So in these examples you can make copies of your friends CDs. CDs are wav files. MP3s are coverted from wav files. CDs are storage media just like a hard drive is, only its WORM. When you go on a Internet and connect to your friends computer and copy his music, he is not making the copy for you, you are selecting the music to be copied using VERY LONG wired/wireless copying machine so in reality you are not doing anything different than the legal activity of copying a friend's music. The only key legal distinction is that you would have to make sure your friend on the Internet owned the commercial content he converted to mp3 to be made available on the Internet even though the end result would not be any different if you were copying his copy and didn't know you should have gone and hit his friend's computer who really has a legal copy of the content you want to copy legally.Can I legally copy music CDs for my friends?
The simple answer is NO, but you can legally copy your friend's music CD for YOUR OWN use.
To paraphrase the introduction to an early Copyright Board ruling:
On March 19, 1998, Part VIII of the Copyright Act came into force. Until then, copying any sound recording for almost any purpose infringed copyright. Part VIII legalizes one such activity: copying of sound recordings of musical works onto recording media for the private use of the person who makes the copy.
It does not matter whether you own the original sound recording (on any medium), you can legally make a copy for your own private use.
To emphasize this point, endnote 4 of an early Copyright Board ruling says:
Section 80 does not legalize (a) copies made for the use of someone other than the person making the copy; and (b) copies of anything else than sound recordings of musical works. It does legalize making a personal copy of a recording owned by someone else.
Note that the Copyright Act ONLY allows for copies to be made of "sound recordings of musical works". Nonmusical works, such as audio books or books-on-tape are NOT covered.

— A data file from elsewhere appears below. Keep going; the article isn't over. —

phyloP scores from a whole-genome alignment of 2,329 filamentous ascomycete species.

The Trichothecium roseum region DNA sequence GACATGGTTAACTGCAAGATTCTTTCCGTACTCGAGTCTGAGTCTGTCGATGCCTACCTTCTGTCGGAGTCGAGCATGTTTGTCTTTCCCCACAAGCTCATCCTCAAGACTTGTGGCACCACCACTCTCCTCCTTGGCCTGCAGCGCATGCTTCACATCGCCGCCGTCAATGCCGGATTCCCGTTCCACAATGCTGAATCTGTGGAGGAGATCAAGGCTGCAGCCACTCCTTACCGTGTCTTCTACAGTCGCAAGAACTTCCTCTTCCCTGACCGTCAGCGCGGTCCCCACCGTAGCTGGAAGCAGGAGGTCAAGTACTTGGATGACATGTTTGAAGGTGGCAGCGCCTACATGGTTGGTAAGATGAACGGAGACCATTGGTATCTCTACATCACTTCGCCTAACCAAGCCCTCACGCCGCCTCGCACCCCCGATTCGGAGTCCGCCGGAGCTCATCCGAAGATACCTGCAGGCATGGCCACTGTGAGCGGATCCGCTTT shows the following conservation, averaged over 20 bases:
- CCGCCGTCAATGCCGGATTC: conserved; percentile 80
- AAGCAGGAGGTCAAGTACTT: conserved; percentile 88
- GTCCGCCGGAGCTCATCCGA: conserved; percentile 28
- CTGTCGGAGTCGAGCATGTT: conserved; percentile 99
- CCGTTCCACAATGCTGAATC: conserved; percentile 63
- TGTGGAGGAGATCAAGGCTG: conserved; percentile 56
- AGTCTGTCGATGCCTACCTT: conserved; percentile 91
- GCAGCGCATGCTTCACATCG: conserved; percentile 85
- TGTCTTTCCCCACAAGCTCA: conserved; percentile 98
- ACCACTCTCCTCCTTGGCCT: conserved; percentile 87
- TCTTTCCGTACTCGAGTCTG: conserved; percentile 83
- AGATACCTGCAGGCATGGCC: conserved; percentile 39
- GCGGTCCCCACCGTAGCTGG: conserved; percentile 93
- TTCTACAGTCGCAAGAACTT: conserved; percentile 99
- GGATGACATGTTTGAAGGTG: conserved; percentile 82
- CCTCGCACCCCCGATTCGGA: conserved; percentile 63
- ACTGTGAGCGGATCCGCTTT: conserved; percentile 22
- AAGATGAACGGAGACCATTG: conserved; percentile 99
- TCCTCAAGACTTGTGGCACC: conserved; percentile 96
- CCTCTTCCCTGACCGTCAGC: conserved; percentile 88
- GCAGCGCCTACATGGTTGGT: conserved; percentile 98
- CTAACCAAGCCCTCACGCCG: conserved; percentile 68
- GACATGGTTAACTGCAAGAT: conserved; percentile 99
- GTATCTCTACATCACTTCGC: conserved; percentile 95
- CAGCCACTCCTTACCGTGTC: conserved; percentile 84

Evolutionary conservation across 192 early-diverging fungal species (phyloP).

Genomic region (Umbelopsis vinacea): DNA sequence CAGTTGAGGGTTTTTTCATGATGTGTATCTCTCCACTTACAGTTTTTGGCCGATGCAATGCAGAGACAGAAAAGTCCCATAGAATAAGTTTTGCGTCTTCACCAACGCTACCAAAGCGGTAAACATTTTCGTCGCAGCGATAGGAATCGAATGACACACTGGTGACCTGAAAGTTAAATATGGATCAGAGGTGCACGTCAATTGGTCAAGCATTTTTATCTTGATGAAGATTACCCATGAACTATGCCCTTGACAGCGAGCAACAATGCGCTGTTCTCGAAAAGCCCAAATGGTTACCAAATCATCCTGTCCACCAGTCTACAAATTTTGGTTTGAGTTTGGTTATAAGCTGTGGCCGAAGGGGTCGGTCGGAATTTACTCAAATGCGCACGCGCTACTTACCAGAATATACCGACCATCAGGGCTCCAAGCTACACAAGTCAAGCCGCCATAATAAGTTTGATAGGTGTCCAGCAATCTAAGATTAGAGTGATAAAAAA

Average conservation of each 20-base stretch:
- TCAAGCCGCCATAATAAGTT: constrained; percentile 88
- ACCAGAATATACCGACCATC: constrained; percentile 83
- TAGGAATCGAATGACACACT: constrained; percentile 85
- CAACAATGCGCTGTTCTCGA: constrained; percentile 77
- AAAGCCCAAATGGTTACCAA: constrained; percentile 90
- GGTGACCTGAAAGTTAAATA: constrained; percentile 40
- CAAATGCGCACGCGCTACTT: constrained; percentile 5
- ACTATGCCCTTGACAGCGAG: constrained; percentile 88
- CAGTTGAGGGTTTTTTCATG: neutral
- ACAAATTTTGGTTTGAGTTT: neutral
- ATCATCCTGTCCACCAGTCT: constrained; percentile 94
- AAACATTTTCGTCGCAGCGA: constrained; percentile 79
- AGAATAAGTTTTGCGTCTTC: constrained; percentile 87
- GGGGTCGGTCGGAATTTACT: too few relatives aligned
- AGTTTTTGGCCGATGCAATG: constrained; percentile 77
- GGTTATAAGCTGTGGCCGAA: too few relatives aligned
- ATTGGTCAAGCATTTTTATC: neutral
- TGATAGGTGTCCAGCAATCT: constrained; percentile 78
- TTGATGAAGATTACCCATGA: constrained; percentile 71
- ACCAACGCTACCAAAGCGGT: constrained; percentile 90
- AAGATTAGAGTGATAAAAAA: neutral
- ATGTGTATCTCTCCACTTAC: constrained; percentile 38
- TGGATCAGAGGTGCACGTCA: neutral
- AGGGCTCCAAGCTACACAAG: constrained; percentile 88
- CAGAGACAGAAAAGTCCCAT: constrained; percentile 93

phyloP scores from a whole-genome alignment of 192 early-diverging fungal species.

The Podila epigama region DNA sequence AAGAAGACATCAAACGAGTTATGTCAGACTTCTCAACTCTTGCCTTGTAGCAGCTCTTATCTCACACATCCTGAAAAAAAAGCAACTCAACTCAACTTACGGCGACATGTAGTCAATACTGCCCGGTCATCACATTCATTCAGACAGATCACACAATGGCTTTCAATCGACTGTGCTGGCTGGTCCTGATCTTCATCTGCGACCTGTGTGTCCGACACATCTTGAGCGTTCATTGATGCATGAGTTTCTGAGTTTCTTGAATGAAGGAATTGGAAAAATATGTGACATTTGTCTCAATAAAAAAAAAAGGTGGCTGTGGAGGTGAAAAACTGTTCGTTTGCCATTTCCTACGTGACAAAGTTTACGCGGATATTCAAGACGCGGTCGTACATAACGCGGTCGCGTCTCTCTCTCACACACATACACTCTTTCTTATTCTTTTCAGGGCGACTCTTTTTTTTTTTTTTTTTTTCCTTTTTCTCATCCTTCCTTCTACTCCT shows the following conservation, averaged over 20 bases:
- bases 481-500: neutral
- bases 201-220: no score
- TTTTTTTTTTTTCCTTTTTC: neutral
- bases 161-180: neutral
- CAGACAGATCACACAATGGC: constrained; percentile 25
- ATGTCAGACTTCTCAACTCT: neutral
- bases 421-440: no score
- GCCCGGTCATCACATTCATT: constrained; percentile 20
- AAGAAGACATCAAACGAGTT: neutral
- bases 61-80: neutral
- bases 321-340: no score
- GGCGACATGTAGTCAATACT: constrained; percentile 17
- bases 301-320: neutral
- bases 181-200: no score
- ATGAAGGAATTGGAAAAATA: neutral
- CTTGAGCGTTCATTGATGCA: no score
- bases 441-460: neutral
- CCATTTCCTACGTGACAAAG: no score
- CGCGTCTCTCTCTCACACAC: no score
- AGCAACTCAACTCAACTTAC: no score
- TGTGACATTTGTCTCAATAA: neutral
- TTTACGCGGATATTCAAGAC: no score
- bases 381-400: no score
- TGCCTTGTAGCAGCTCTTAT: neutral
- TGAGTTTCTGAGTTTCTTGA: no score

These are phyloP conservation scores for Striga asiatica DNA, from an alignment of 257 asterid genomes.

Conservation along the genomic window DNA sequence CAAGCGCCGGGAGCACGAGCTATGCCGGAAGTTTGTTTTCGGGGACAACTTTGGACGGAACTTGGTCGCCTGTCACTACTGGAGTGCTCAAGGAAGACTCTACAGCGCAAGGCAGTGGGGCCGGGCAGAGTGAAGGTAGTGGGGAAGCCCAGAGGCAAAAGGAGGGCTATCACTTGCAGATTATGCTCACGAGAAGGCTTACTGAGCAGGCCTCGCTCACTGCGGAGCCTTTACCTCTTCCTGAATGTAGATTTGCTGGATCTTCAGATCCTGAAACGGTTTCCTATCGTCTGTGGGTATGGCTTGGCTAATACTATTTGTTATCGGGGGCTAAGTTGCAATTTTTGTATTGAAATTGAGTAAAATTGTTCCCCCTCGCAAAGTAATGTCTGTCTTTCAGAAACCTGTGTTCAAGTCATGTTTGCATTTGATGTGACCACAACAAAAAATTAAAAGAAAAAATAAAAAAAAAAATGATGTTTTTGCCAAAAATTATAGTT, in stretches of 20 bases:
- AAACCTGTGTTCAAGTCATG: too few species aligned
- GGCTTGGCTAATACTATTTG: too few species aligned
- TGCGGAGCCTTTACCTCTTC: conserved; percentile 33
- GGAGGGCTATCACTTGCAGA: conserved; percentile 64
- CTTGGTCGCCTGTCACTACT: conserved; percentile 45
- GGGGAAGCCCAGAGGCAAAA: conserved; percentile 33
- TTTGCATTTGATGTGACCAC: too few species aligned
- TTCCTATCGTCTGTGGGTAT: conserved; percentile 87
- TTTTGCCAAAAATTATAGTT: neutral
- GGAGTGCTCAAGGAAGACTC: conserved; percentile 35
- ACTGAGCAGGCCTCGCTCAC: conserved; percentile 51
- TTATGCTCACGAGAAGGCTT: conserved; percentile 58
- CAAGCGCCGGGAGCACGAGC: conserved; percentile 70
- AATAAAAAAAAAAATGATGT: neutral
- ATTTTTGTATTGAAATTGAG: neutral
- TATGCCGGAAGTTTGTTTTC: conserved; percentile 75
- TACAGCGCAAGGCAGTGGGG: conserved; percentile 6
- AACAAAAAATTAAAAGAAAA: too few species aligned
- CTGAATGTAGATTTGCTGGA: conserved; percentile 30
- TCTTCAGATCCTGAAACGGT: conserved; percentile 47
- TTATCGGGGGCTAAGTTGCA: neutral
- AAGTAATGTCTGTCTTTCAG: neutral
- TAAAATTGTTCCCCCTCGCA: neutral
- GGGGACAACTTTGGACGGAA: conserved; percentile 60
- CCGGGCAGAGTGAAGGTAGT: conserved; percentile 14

The wording of the Copyright Act gives rise to some very odd situations. In the 6 examples below, "commercial CD" means a commercially pressed CD that you would normally buy at a retail store.
1. If someone steals a commercial CD, steals a blank CD-R, and then copies the commercial CD onto the CD-R, they are a thief, but they have not infringed copyright.
2. You can legally lend a commercial CD to a friend, give him a blank CD-R, let him use your computer, and help him burn the CD-R which he can keep for his own private use.
3. You can legally copy a commercial CD , keep the copy, and give your friend the original.
4. You cannot legally make the copy yourself and give your friend the copy.
5. Your friends Alice and Benoit really like the new commercial CD you just purchased. Alice borrows it and makes a copy for her own use. She then passes the commercial CD on to Benoit, who makes a copy for his own use. Benoit gives the commercial CD back to you. This is all perfectly legal.
6. However, if Alice had copied the commercial CD, given it back to you, and passed her copy on to Benoit to make a copy for his own use, then copyright would have "probably" been infringed. There is some doubt here because Alice's original intent is important. In the strictest terms, her copy was no longer just for her private use. Pretty strange considering that the end result of examples 5 and 6 are exactly the same!
True, very true. When I was in high school and my freshman years I did that a lot with the radio. They always spoke before, and at the end. Ah. Right now I'm downloading Tribal Tech. A Jazz/Fusion group. Also some Smooth Jazz to listen this week.toyrav said:You can't beat the price. My son's 15 and every now and then will give me a list of a few songs and ask me to "get" them for him if I would please. I laugh and tell him that when I was young(er) we used to save our pennies and buy these things called records or cassettes. Sometimes we'd even keep a blank tape in the recorder and snag a song off the radio, hoping the DJ wouldn't talk before the song was over and screw things up. :lol: Now we just click the mouse a few times and build our own CD's without leaving the house. Funny thing is, everybody taped off the radio but nobody spoke of legalities back then.